‘You’re not correcting me’: Leigh fires up
Josh Frydenberg has copped a grilling after announcing that the forecast budget surplus would be slashed to $5 billion.
Appearing on ABC's 7.30 on Monday evening, the Treasurer was accused of "recklessness" for maintaining that a surplus will be delivered next year.
In her opening question, host Leigh Sales said: "There are downgrade forecasts everywhere you look. Every sign points to a struggling economy. How is it not reckless to cling to your surplus-at-all-costs mentality?"
Mr Frydenberg replied: "Just to correct the record there for you, Leigh, these numbers show that the participation rate is better than what was forecast at budget, the public final demand, which is government spending on infrastructure as well as programs like the NDIS is also up from budget …'
Sales cut in, saying: "I don't think you are correcting anything there. I'm pointing to the major economic indicators - growth, inflation, wages, household consumption."
Mr Frydenberg reiterated that the nation is "living within our means", and that the Morrison government will "deliver the first surplus in 12 years" and that the "Australian economy will continue to grow".
Sales asked: "What do you think Australian voters care more about - a tiny budget surplus next year, or staying out of recession?"
When the Treasurer tried to say the government wants to "pay back" the debt it inherited under Labor, Sales fired back: "It's not debt you have inherited. Debt has doubled since the Coalition took office."
"You are trying to paint a rosy picture, but why are we seeing GDP growth downgraded, household consumption growth downgraded and business investment growth downgraded?" she asked.
"On household consumption, some people are saving as opposed to spending. It is my job to put more money in their pocket.
"We saw that household disposable income had its fastest increase in a decade. That's not insignificant. When it comes to business investment, that's going up. As I said, mining investment will have its first jump in seven years.
"What we're determined to do is to grow the economy. What these numbers show is that next year the Australian economy will grow faster than the United States, the UK, Germany, France, Japan and other comparable nations."
Sales replied: "Are you suggesting that all the economists today interviewed and economic analysts who have looked at this and have got it wrong - it is actually a wonderful rosy picture, nothing to be worried about?"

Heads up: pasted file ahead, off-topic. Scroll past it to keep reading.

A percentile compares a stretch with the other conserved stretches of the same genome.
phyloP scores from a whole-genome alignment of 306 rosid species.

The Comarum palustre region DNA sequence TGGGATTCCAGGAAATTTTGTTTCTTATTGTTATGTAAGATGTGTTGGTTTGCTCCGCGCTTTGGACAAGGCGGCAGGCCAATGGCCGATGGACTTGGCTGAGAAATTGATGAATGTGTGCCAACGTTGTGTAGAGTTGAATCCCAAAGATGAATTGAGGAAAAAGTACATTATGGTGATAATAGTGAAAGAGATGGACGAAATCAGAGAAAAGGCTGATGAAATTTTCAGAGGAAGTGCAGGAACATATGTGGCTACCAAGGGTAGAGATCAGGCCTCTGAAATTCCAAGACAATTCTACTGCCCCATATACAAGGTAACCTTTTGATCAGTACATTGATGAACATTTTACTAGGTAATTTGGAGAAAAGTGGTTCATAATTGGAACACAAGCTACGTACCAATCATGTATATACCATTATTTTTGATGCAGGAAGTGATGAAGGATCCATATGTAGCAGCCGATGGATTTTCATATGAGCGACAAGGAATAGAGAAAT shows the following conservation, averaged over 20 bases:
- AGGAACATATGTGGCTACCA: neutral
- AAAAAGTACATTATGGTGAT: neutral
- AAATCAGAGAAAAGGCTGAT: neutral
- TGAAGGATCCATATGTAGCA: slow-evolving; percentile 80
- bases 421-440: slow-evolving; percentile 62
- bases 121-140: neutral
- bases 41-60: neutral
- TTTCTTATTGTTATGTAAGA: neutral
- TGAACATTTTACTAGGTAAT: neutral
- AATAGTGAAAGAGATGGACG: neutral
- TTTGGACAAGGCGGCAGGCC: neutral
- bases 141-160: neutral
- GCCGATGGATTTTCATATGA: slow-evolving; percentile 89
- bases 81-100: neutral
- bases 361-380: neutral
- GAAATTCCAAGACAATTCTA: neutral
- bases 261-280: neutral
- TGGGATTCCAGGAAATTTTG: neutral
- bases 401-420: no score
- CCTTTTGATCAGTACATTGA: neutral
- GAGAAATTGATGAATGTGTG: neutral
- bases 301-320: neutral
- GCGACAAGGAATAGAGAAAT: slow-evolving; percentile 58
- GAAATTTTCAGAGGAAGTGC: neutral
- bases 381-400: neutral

Mr Frydenberg said the government had "worked really hard" to bring spending under control.
"But I also don't understate some of the significant global and domestic head winds, Leigh, that we're facing. The drought has taken a quarter of a percentage point off GDP.
"Of course, it's required additional support into those communities. The trade tensions which may be showing some signs of abating have also affected negatively consumer sentiment and business sentiment so we can't ignore those facts."
Mr Frydenberg today released the mid-year update to the 2019/20 budget - handed down in April - which showed a reduction in the budget surplus to $5 billion.
The forecast for economic growth has also been slashed from 2.75 per cent, to 2.25 per cent, the Mid-Year Economic and Fiscal Outlook (MYEFO) showed.
Shadow Treasurer Jim Chalmers said the move revealed two humiliating confessions: that the economy is weaker, and that the government had no idea and no plan to turn things around.
"Everything has been downgraded in this MYEFO, but especially the government's economic credibility," Mr Chalmers said.
Mr Chalmers said both economic growth and wages growth had been downgraded, the unemployment rate had been revised up, employment growth forecasts were relatively unchanged but the business investment number had taken a massive hit this year.
"Remember Scott Morrison and Josh Frydenberg made a central part of their election pitch that they would make the economy even stronger, but instead, as these numbers show, the economy has gotten substantially weaker on their watch," he said.
Shadow Finance Minister Katy Gallagher said Mr Frydenberg had tried to blame Labor for the problems but noted that net debt was up to $392 billion on the government's watch.
"This is the seventh year, this is their budget, their MYEFOs, their updates they put out," she said.
She said gross debt had more than doubled and was now at $556 billion.
"In this update, they have chucked away their promise on eliminating net debt in 2029/30."
When asked what they would like to see in the next Budget in May to address the issues, Mr Chalmers said the economy needed a boost.
He said suggested a tax break for businesses that invested onshore, a responsible increase to Newstart, a change to the timing of tax cuts and more infrastructure to be brought forward.
Ms Gallagher agreed and said the government should also be taking leadership on issues such as fixing aged care and taking climate change seriously.